Chasing the harvest moon in a kayak

Posted: Sunday, October 13, 2002

It was getting dark and a steady rain beat down on the car as we pulled up to the Douglas Boat Harbor. The two kayaks on my roof were rapidly filling with water.

With no sign of the moon showing through the thick cloud cover and rain and wind in the forecast for the rest of the evening, I wondered why I didn't cancel this trip early in the day. I was being optimistic about the chance of better weather, my wife Lenne wanted to get out on the water and I had a few other hardy kayakers call me earlier to say they were still interested in the scheduled Juneau Alpine Club September full moon paddle. I decided to paddle the Juneau harbor because of the weather forecast.

I wasn't expecting the benefit of moonlight but with the lights of the city and one of the last cruise ships of the season docked downtown, I figured we still had enough illumination to do a night paddle.

It was Sept. 18, three days before the full moon. For those astronomy buffs the moon was a waxing gibbous with 93 percent illumination. It was the harvest moon, the first full moon closest to the autumn equinox. In the Juneau area, scheduling moonlight activities two to three days before the full moon takes advantage of the earlier moonrise. The waxing moon rises before sunset, allowing time for the moon to be over the mountains and shinning bright right after sunset. Unfortunately, it didn't look like we would see that moon tonight.

At 7 o'clock, the scheduled meeting time, the rain stopped, there was no wind and those hardy kayakers arrived. It was shaping up to be a wonderful night as Greg Bledsoe, Rick Huffman, Elizabeth Medgyesy, my wife and I prepared our kayaks for the evening around the harbor. Along with the regular kayak safety gear, glow sticks were strapped to our kayaks, flashlights and headlamps were double-checked, and whistles were hung around our necks. Keeping track of each other while kayaking is always important. But at night, when you can lose sight of each other in the darkness, it is critical.

We started across the channel as dusk fell upon this cheerful group of kayakers. Low clouds hung around the surrounding mountains and the last light of the sun filtered through the gray, tunnel-shaped clouds just beyond the Douglas Bridge. As we rounded the rock dump, the lights of the 780-foot Volendam came into view.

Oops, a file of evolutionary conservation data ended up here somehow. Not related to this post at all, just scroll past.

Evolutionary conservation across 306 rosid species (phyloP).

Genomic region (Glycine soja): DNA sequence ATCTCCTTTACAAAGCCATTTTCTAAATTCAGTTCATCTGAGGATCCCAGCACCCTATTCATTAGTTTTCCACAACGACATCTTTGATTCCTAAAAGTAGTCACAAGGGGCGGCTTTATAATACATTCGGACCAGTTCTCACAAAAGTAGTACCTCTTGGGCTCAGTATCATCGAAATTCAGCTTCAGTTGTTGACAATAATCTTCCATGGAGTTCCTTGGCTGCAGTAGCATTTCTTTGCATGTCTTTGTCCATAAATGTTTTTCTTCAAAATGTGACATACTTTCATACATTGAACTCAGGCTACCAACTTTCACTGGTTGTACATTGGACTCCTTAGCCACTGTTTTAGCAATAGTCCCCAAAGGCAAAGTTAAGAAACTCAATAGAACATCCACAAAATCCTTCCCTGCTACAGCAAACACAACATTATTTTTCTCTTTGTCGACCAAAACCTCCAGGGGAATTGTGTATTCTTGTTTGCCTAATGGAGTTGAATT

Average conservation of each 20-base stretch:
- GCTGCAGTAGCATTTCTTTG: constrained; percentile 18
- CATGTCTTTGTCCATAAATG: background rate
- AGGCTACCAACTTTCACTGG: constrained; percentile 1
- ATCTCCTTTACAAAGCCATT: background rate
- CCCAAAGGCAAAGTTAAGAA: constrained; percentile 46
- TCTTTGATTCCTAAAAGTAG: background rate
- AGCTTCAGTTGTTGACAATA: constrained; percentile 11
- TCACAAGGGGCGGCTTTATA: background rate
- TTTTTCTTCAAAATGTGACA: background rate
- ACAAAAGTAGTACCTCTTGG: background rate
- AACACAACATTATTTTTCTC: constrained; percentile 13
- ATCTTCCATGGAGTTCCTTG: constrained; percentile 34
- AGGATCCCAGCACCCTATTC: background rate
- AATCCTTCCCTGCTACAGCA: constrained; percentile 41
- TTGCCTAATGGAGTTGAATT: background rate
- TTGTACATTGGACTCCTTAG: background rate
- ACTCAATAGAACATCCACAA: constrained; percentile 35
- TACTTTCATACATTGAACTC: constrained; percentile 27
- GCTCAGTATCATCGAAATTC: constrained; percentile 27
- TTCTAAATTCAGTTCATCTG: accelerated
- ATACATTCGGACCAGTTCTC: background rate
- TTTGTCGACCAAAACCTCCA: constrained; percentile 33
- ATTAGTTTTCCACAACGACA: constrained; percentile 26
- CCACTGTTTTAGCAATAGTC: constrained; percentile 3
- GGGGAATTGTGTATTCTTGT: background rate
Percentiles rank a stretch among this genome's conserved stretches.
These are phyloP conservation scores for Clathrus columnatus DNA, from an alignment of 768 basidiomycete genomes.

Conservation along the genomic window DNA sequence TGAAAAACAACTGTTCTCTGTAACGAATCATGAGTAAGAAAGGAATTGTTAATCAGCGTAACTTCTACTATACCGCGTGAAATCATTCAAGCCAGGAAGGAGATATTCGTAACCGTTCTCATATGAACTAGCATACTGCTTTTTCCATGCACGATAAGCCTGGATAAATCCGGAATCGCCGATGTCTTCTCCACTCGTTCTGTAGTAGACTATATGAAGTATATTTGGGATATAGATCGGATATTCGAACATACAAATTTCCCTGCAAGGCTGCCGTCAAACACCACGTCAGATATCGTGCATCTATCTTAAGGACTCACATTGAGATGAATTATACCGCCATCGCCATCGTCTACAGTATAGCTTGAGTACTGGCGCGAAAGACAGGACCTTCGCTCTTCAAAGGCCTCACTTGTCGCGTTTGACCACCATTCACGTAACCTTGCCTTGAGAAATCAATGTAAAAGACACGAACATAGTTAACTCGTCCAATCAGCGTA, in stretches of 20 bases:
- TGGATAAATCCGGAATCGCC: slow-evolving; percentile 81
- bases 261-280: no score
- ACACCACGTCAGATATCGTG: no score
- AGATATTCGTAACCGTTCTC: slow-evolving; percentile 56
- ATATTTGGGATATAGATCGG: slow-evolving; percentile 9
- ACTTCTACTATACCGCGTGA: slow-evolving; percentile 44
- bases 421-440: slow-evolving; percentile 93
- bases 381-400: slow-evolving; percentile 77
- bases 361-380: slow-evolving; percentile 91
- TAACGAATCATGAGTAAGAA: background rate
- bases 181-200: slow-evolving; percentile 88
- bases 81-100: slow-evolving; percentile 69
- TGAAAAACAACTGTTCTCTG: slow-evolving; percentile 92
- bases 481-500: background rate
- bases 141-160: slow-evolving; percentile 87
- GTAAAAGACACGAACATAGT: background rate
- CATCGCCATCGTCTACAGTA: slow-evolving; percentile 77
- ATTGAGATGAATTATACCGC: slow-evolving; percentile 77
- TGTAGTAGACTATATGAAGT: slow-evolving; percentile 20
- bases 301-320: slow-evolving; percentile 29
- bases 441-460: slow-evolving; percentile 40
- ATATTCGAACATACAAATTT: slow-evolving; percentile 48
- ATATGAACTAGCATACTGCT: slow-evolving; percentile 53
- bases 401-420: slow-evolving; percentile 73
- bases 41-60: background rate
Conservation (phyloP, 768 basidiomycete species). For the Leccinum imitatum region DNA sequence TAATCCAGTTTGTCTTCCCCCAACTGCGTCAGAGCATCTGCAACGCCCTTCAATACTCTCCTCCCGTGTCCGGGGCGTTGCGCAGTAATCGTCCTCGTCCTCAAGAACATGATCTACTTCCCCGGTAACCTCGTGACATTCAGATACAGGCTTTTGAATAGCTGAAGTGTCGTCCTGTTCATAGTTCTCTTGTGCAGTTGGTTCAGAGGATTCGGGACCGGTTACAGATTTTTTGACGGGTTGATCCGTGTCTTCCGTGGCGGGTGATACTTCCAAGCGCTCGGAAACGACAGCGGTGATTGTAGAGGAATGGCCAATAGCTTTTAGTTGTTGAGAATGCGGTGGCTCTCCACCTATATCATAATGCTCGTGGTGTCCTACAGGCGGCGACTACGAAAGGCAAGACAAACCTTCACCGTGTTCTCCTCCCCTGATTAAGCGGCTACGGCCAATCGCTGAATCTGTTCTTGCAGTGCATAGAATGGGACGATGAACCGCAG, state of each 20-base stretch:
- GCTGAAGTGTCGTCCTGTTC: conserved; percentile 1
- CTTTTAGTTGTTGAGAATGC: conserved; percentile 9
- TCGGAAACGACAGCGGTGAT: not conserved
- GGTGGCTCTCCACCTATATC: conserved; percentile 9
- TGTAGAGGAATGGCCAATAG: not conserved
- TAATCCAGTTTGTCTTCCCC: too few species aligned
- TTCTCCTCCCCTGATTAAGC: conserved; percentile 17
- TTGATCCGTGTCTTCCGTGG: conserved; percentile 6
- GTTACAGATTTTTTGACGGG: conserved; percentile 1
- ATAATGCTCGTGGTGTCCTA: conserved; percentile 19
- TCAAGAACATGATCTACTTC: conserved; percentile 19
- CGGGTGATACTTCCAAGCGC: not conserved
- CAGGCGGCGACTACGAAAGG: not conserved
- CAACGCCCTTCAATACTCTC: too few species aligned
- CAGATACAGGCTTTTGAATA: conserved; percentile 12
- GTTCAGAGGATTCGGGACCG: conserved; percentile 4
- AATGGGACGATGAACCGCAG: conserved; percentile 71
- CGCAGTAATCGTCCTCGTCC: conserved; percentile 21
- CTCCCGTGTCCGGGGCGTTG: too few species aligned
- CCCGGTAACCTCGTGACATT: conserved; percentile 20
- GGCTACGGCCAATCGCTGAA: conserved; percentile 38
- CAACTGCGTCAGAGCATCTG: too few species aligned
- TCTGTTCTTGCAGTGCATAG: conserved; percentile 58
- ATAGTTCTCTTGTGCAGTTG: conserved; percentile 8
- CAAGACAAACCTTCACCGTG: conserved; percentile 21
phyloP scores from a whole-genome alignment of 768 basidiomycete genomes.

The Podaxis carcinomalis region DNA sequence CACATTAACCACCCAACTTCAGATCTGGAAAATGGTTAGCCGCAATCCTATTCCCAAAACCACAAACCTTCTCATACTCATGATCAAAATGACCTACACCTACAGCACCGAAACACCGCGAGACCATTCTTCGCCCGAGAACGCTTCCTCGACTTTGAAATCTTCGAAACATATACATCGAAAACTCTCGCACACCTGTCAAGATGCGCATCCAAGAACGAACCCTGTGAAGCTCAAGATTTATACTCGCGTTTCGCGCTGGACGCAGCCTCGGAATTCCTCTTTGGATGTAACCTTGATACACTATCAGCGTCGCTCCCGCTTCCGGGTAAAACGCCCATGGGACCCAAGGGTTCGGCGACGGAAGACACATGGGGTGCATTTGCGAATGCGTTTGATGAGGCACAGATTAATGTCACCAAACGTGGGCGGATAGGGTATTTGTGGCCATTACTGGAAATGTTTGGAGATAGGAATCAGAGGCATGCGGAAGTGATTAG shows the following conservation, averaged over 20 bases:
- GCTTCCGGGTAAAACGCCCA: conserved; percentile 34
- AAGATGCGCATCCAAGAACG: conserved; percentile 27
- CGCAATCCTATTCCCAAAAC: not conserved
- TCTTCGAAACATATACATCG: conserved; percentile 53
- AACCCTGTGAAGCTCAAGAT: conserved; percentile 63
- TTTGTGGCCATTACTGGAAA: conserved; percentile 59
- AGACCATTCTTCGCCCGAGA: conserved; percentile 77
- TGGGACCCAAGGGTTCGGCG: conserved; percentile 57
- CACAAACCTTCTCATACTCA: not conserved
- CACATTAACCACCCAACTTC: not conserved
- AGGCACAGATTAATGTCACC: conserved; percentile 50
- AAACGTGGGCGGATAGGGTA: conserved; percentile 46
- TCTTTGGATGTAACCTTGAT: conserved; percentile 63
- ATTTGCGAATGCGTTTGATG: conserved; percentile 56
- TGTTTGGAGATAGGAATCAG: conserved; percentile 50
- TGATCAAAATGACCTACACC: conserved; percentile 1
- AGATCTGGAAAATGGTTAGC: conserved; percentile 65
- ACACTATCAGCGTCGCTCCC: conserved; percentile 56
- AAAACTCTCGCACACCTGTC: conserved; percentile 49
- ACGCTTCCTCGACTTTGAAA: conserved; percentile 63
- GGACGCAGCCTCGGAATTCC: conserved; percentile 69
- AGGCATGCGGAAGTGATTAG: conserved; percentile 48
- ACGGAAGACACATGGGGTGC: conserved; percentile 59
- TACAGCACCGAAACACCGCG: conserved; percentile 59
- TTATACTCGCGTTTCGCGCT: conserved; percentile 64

Before approaching, I called the Coast Guard on my marine radio to inform them five kayakers would be paddling alongside the cruise ship at night. With all the security concerns in the country after the Sept. 11 attacks - and the hassles I have been having with the airlines because of my name - the last thing I needed was to be suspected as a potential threat to a cruise ship.

As we approached, we could see a laser light show flashing from the Crow's Nest lounge just above the bridge of the massive ship. We slowly worked our way toward the stern, staring up at the multitude of cabin and lounge lights. If you think these ships look big from the dock, try paddling alongside one in a 17-foot kayak! As we passed, we waved and said hello to a deckhand who was standing at the stern of ship.

Our little group of kayakers then slipped by the unsuspecting diners at the Hangar restaurant. We paddled past the Coast Guard dock to admire the sleek new rescue boats. We even attempted to paddle up Gold Creek, managing to get under the Egan Drive bridge before being swept back out to the channel in the swift current. As we took turns playing in the river, I looked up at the sky and saw stars. It was actually starting to clear up.

The Douglas Bridge was close and we had to paddle underneath. Aware of the strong current generated by the narrow gap under the bridge we approached with caution. Fortunately, there was a small tide change and once we floated under the bridge, we were able to paddle back against the incoming tide on the Douglas side with no problems. Not having as many lights on the Douglas side, it was much darker, but the clouds continued to break up and the glow of moonlight on the surrounding clouds gave us hope that we might get to see the moon after all.

Low clouds still hung on Mount Roberts, yet the lights of the tramway were able to penetrate the haze and the building appeared to hover in the sky like a UFO. We continued down the channel, staying close to the shore. At one point we were staring at the lights of Alaska Flight 77 coming in for a landing when I heard the scrape of my bow along the muddy beach - we paddled into the tidal flats and had to double back to find deeper water. We passed the navigation light and a gentle swell rocked our boats. A light breeze started blowing up the channel and I felt rain.

One moment we thought we were going to see the moon, the next we were in a shower. It was 10 p.m. when we reached the Douglas Harbor, our "almost" moonlight paddle around the cozy harbor complete. Maybe the October moon will be more cooperative and provide light to another group of nighttime paddlers.

Larry Musarra is a member of the Juneau Alpine Club and writes about the group's outings. Another moonlight paddle is scheduled for Oct. 18. For details, call Musarra at 586-0152.

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